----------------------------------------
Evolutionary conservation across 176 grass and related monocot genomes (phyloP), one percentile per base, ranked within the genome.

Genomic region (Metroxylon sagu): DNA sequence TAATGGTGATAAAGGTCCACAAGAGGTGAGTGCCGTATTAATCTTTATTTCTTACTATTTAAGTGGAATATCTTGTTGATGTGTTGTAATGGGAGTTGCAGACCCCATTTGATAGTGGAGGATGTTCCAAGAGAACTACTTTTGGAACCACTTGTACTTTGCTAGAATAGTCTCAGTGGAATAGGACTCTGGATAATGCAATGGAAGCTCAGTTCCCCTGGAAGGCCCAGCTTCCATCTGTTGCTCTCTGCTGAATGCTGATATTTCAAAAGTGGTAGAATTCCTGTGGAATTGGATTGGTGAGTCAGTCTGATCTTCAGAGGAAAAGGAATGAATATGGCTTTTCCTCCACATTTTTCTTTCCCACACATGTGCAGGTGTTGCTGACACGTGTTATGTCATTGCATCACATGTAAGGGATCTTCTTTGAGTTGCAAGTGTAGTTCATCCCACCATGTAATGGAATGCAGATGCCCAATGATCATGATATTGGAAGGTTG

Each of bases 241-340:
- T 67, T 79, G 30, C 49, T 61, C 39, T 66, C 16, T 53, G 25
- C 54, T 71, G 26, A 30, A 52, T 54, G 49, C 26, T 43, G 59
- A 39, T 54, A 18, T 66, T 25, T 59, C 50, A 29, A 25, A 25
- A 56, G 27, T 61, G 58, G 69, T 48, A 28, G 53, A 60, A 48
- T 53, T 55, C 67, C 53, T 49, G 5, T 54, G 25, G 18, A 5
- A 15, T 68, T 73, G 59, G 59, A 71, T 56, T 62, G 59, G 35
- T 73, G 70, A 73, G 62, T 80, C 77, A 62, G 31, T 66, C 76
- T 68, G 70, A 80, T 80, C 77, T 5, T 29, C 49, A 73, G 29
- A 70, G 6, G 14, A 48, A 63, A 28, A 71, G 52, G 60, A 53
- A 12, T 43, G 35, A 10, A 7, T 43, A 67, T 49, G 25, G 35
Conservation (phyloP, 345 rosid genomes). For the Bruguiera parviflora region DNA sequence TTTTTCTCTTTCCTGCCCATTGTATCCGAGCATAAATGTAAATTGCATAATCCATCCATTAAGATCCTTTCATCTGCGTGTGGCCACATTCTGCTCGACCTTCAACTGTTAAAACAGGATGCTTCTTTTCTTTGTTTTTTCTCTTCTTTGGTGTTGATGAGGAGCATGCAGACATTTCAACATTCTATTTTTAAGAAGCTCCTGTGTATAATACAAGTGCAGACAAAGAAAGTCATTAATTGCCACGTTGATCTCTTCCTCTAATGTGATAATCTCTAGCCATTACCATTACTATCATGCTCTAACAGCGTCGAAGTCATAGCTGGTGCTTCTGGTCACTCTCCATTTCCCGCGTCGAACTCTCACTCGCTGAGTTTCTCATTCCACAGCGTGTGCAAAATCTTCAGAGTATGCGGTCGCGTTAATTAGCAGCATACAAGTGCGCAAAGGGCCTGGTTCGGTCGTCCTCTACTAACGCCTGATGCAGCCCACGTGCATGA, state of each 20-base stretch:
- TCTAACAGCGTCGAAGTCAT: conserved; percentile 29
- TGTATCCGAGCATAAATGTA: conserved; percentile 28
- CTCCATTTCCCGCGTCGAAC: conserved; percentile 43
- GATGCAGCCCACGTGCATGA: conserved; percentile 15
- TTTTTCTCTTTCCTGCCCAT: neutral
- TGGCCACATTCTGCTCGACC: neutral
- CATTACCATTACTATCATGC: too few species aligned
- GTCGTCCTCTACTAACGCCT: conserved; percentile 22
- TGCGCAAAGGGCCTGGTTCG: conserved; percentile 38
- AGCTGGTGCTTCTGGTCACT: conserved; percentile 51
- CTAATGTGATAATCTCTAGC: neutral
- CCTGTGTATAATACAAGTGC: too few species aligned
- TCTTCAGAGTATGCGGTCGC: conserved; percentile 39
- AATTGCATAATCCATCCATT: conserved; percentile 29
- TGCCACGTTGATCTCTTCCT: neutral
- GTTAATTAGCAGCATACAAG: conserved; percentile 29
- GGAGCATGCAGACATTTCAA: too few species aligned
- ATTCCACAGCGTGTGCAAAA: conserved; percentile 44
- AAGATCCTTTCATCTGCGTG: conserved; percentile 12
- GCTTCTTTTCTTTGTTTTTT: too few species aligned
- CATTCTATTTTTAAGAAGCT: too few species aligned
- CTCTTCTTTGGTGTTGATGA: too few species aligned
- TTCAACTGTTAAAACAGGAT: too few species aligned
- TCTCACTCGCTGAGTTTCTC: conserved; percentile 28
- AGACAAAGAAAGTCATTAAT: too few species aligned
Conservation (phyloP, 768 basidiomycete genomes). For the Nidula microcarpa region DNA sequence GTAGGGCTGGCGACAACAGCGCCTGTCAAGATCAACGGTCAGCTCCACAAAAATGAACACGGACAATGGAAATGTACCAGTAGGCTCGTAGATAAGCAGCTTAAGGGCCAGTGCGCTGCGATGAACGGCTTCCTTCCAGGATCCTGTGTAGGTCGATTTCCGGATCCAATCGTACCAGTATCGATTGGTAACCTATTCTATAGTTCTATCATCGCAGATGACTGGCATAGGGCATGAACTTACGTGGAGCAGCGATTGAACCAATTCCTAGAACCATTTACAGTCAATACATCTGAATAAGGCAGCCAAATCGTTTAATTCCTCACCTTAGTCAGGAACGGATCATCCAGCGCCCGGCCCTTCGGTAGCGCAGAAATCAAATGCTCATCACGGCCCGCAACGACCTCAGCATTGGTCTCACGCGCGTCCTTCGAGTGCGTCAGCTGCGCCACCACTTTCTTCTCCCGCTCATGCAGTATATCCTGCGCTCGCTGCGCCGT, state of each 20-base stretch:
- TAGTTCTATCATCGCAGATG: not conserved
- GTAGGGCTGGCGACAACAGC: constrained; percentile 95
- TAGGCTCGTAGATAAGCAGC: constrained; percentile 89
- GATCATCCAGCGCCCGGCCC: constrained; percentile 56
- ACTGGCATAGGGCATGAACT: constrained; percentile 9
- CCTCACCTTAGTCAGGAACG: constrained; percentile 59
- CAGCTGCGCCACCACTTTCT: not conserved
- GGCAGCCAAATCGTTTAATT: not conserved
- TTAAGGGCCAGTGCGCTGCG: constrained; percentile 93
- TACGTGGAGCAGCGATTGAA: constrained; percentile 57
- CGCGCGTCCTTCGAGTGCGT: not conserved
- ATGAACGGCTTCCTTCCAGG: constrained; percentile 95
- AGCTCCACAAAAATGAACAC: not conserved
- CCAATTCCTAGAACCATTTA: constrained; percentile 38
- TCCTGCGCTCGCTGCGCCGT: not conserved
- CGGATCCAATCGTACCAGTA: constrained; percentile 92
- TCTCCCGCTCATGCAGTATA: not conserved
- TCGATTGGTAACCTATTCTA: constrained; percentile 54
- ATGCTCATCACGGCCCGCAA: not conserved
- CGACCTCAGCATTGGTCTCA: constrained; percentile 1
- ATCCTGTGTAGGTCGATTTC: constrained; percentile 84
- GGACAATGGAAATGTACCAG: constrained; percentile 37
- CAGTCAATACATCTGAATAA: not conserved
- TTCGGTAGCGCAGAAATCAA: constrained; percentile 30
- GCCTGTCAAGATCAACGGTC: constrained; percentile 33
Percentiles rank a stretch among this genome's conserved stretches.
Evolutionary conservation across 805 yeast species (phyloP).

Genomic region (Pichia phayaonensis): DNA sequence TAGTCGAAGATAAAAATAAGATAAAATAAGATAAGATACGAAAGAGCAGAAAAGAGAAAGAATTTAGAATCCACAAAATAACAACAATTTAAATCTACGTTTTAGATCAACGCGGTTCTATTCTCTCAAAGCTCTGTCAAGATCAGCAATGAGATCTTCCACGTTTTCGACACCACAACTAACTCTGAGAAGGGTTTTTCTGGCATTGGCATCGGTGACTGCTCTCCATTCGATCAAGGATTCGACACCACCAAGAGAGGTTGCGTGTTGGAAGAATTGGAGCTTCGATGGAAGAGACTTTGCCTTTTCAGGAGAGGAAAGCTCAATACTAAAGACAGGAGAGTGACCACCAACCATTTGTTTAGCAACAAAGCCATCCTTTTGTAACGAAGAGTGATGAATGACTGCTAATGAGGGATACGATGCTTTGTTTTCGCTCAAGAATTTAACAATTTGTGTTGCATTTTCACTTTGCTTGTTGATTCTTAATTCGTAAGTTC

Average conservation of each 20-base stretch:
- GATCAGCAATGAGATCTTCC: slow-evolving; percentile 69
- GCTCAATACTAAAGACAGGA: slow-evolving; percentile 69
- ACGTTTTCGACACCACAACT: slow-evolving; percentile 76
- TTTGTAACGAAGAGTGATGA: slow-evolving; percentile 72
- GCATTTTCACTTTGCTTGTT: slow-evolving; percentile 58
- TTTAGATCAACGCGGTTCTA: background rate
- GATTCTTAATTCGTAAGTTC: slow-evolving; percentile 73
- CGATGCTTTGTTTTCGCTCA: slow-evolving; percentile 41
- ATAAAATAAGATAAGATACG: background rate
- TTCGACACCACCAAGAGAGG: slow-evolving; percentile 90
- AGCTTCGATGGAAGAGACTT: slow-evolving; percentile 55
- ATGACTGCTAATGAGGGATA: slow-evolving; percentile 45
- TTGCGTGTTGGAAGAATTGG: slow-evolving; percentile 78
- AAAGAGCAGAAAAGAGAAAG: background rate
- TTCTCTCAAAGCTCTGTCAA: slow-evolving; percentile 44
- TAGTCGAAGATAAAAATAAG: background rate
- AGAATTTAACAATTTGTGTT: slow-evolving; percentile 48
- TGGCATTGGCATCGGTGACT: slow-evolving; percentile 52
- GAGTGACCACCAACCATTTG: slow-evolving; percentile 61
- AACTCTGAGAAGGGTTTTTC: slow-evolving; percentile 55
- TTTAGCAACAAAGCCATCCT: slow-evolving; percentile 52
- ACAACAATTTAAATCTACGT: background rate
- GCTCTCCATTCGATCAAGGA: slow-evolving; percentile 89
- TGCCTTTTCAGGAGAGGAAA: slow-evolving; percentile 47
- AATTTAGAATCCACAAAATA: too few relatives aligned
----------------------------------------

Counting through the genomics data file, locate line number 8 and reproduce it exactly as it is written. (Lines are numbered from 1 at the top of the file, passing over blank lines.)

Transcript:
- T 53, T 55, C 67, C 53, T 49, G 5, T 54, G 25, G 18, A 5